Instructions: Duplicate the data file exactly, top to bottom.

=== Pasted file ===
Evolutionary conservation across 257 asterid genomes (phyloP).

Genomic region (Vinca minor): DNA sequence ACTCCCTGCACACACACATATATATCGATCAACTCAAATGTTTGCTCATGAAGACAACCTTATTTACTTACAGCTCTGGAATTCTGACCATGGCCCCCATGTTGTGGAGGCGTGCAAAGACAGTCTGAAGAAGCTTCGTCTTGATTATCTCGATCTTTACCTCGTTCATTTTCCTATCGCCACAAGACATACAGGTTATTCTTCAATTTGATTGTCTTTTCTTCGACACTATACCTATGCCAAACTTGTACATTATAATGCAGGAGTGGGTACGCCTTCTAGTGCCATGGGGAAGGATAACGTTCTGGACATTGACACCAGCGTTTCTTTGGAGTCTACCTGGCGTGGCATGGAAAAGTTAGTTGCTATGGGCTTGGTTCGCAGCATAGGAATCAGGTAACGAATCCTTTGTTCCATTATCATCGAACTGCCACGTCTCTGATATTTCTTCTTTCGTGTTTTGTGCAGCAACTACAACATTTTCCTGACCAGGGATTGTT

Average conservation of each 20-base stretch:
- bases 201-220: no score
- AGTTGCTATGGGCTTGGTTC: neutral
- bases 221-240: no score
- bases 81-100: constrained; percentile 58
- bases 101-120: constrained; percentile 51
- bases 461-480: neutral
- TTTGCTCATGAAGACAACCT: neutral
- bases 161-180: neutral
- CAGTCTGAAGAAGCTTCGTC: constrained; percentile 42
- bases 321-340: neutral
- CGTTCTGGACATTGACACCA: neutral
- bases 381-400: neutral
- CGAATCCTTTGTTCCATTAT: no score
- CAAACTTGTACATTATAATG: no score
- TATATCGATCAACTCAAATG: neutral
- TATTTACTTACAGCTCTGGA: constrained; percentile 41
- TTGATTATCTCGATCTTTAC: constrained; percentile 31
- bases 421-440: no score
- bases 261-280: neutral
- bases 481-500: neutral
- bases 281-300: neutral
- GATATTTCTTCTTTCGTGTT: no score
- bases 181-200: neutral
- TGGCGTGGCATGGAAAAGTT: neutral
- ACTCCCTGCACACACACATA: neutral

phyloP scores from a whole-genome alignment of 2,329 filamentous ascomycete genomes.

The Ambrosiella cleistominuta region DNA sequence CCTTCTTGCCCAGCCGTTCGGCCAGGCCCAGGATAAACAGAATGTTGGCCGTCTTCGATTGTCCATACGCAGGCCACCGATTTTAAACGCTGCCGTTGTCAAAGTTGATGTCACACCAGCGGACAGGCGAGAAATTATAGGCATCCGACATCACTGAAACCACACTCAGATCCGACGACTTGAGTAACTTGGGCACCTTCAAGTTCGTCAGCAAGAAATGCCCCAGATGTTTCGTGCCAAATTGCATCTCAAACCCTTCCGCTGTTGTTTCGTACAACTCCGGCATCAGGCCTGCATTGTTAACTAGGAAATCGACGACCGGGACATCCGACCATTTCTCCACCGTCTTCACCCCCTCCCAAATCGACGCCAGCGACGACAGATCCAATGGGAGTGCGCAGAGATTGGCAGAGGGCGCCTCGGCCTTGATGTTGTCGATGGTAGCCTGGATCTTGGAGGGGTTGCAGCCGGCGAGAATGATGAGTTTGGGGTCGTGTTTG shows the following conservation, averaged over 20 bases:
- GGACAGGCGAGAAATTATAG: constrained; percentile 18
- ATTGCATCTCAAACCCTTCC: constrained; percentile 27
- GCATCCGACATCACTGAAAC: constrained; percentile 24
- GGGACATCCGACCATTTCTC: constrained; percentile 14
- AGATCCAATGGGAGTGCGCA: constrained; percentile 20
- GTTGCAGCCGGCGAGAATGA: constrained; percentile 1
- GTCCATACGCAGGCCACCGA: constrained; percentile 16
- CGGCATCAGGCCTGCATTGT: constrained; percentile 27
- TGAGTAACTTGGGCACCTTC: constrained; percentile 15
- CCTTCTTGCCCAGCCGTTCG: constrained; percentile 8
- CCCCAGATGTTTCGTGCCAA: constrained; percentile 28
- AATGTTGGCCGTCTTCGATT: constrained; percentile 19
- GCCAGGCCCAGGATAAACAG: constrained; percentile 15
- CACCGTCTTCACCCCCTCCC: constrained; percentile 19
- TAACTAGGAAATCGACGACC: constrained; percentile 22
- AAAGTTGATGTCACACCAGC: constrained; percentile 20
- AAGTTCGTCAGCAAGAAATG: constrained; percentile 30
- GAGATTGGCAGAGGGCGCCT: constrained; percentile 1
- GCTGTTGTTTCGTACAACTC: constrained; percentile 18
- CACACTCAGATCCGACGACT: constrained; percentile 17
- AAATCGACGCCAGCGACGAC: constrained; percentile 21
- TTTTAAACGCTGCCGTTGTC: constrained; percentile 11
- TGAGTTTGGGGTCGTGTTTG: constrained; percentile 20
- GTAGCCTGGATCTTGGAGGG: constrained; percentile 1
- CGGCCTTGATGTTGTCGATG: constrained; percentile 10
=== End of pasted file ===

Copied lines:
Evolutionary conservation across 257 asterid genomes (phyloP).

Genomic region (Vinca minor): DNA sequence ACTCCCTGCACACACACATATATATCGATCAACTCAAATGTTTGCTCATGAAGACAACCTTATTTACTTACAGCTCTGGAATTCTGACCATGGCCCCCATGTTGTGGAGGCGTGCAAAGACAGTCTGAAGAAGCTTCGTCTTGATTATCTCGATCTTTACCTCGTTCATTTTCCTATCGCCACAAGACATACAGGTTATTCTTCAATTTGATTGTCTTTTCTTCGACACTATACCTATGCCAAACTTGTACATTATAATGCAGGAGTGGGTACGCCTTCTAGTGCCATGGGGAAGGATAACGTTCTGGACATTGACACCAGCGTTTCTTTGGAGTCTACCTGGCGTGGCATGGAAAAGTTAGTTGCTATGGGCTTGGTTCGCAGCATAGGAATCAGGTAACGAATCCTTTGTTCCATTATCATCGAACTGCCACGTCTCTGATATTTCTTCTTTCGTGTTTTGTGCAGCAACTACAACATTTTCCTGACCAGGGATTGTT

Average conservation of each 20-base stretch:
- bases 201-220: no score
- AGTTGCTATGGGCTTGGTTC: neutral
- bases 221-240: no score
- bases 81-100: constrained; percentile 58
- bases 101-120: constrained; percentile 51
- bases 461-480: neutral
- TTTGCTCATGAAGACAACCT: neutral
- bases 161-180: neutral
- CAGTCTGAAGAAGCTTCGTC: constrained; percentile 42
- bases 321-340: neutral
- CGTTCTGGACATTGACACCA: neutral
- bases 381-400: neutral
- CGAATCCTTTGTTCCATTAT: no score
- CAAACTTGTACATTATAATG: no score
- TATATCGATCAACTCAAATG: neutral
- TATTTACTTACAGCTCTGGA: constrained; percentile 41
- TTGATTATCTCGATCTTTAC: constrained; percentile 31
- bases 421-440: no score
- bases 261-280: neutral
- bases 481-500: neutral
- bases 281-300: neutral
- GATATTTCTTCTTTCGTGTT: no score
- bases 181-200: neutral
- TGGCGTGGCATGGAAAAGTT: neutral
- ACTCCCTGCACACACACATA: neutral

phyloP scores from a whole-genome alignment of 2,329 filamentous ascomycete genomes.

The Ambrosiella cleistominuta region DNA sequence CCTTCTTGCCCAGCCGTTCGGCCAGGCCCAGGATAAACAGAATGTTGGCCGTCTTCGATTGTCCATACGCAGGCCACCGATTTTAAACGCTGCCGTTGTCAAAGTTGATGTCACACCAGCGGACAGGCGAGAAATTATAGGCATCCGACATCACTGAAACCACACTCAGATCCGACGACTTGAGTAACTTGGGCACCTTCAAGTTCGTCAGCAAGAAATGCCCCAGATGTTTCGTGCCAAATTGCATCTCAAACCCTTCCGCTGTTGTTTCGTACAACTCCGGCATCAGGCCTGCATTGTTAACTAGGAAATCGACGACCGGGACATCCGACCATTTCTCCACCGTCTTCACCCCCTCCCAAATCGACGCCAGCGACGACAGATCCAATGGGAGTGCGCAGAGATTGGCAGAGGGCGCCTCGGCCTTGATGTTGTCGATGGTAGCCTGGATCTTGGAGGGGTTGCAGCCGGCGAGAATGATGAGTTTGGGGTCGTGTTTG shows the following conservation, averaged over 20 bases:
- GGACAGGCGAGAAATTATAG: constrained; percentile 18
- ATTGCATCTCAAACCCTTCC: constrained; percentile 27
- GCATCCGACATCACTGAAAC: constrained; percentile 24
- GGGACATCCGACCATTTCTC: constrained; percentile 14
- AGATCCAATGGGAGTGCGCA: constrained; percentile 20
- GTTGCAGCCGGCGAGAATGA: constrained; percentile 1
- GTCCATACGCAGGCCACCGA: constrained; percentile 16
- CGGCATCAGGCCTGCATTGT: constrained; percentile 27
- TGAGTAACTTGGGCACCTTC: constrained; percentile 15
- CCTTCTTGCCCAGCCGTTCG: constrained; percentile 8
- CCCCAGATGTTTCGTGCCAA: constrained; percentile 28
- AATGTTGGCCGTCTTCGATT: constrained; percentile 19
- GCCAGGCCCAGGATAAACAG: constrained; percentile 15
- CACCGTCTTCACCCCCTCCC: constrained; percentile 19
- TAACTAGGAAATCGACGACC: constrained; percentile 22
- AAAGTTGATGTCACACCAGC: constrained; percentile 20
- AAGTTCGTCAGCAAGAAATG: constrained; percentile 30
- GAGATTGGCAGAGGGCGCCT: constrained; percentile 1
- GCTGTTGTTTCGTACAACTC: constrained; percentile 18
- CACACTCAGATCCGACGACT: constrained; percentile 17
- AAATCGACGCCAGCGACGAC: constrained; percentile 21
- TTTTAAACGCTGCCGTTGTC: constrained; percentile 11
- TGAGTTTGGGGTCGTGTTTG: constrained; percentile 20
- GTAGCCTGGATCTTGGAGGG: constrained; percentile 1
- CGGCCTTGATGTTGTCGATG: constrained; percentile 10